• A sports car doesn't call him a blind-eyed sorehead who doesn't know what's going on under his own roof because he's a cowardly moron who doesn't want to actually be a father.

  • A sports car doesn't tell him that he's wasted his life feeling sorry for himself because his parents weren't vending machines.

In short, a sports car doesn't tell John to get his head out of his ass and took a good long look at himself to see what everyone else does: a boorish, stand-offish petty dictator who doesn't want to admit that his selfishness is why his life is a mess.
dreadedcandiru2: (Snarky Candiru2)
As we all know, we know next to nothing about Georgia's family. We have a vague idea that they're from Montreal, we know that she's got an uncle Bert, we know that she's got an unnamed friend who finds Lizzie to be something of a trial but other than that, she seems to have fallen out of the sky for the sole purpose of being a stand-in for a sister-in-law Lynn seems to not know very well. It occurs to me that the wedding explains why it is that her family doesn't make much of an effort to get to know the Patterson family.

This is because they have to deal with the bizarre fact that for some stupid reason, Phil's idiot brother in law seemed to be more worried about taking a load of garbage to a dump than the wedding. Not only that, the stupid fool dropped his watch in a dumpster and waded in trash to fish it out because that seemed to be more important than a silly little thing like being on time for something important to anyone else. I can see them being appalled that this fool is so impractical and so closed-off in his thinking that he couldn't wait until after the reception to take stuff to the dump. This is not a person to get to know. This is a person to whom the only correct response to is "smile politely, move away slowly and don't make eye contact." Simply put, we never get to know these people because idiot John witlessly scared them away being 'practical'.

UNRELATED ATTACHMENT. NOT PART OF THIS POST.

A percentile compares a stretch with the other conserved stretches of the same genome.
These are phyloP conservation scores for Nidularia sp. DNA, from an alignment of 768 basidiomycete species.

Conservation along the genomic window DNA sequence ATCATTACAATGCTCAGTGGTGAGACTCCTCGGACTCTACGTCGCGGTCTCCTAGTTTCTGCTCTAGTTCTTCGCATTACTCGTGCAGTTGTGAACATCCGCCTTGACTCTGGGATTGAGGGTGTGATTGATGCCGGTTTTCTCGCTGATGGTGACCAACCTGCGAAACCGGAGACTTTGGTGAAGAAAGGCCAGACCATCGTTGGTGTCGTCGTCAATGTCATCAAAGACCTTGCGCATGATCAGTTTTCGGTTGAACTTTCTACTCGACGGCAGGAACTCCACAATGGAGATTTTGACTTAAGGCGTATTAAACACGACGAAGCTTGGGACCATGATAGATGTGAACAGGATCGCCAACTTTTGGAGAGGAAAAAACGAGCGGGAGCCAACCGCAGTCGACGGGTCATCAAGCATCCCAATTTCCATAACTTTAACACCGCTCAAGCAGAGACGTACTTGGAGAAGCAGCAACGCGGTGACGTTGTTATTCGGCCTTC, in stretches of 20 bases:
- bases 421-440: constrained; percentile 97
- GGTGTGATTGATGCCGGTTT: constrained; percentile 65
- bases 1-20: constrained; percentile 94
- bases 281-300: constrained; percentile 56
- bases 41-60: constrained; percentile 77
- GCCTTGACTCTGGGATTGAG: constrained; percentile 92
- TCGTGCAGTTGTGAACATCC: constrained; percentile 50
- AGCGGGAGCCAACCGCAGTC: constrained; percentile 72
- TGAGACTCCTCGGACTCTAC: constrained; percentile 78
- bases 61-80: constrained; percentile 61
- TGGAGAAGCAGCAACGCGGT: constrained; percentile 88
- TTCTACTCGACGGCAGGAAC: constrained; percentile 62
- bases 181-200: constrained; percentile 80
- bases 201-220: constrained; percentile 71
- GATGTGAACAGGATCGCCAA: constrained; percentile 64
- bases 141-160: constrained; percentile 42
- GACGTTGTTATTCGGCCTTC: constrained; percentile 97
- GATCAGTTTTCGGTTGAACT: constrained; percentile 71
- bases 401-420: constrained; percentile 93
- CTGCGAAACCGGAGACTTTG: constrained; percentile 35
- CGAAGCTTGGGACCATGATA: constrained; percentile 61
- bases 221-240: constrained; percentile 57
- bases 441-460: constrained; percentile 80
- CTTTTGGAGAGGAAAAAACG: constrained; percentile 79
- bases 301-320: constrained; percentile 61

dreadedcandiru2: (Snarky Candiru2)
Now that it's Christmas Eve at the Pattermanse, we can look forward to an interesting thing. Said interesting thing is John's palpable relief that he doesn't have to go into debt this holiday season. One of the holiday traditions that isn't either him or Elly complain about how materialistic children are and how they should really be satisfied with less is him sitting at the kitchen table moaning at a stack of bills he has to pay. Elly has her month of thankless scurrying about beforehand and he has his month of thankless scurrying around afterward to pay for this excess. This seems to be an attempt to establish him as a sort of only sane man in that he's the only person who seems to be capable of paying attention to where the money is going.

The problem with that is that he seems to have no real problem lavishing what he still sees as being his money to spend however he sees fit on an ego-gratifying toy for himself. When Elly comes in talking about the need to have a kitchen that isn't a disaster area or an addition to the home to accommodate Martians, he whines piteously about how Mike's grandchildren will be paying off the debt. When he wants a Look-at-memobile in order to call attention to himself, it's an investment that will last the ages. This, as I've said before, tells us that what John objects to is not spending money like a drunken sailor. What he objects to is not somehow benefiting from it.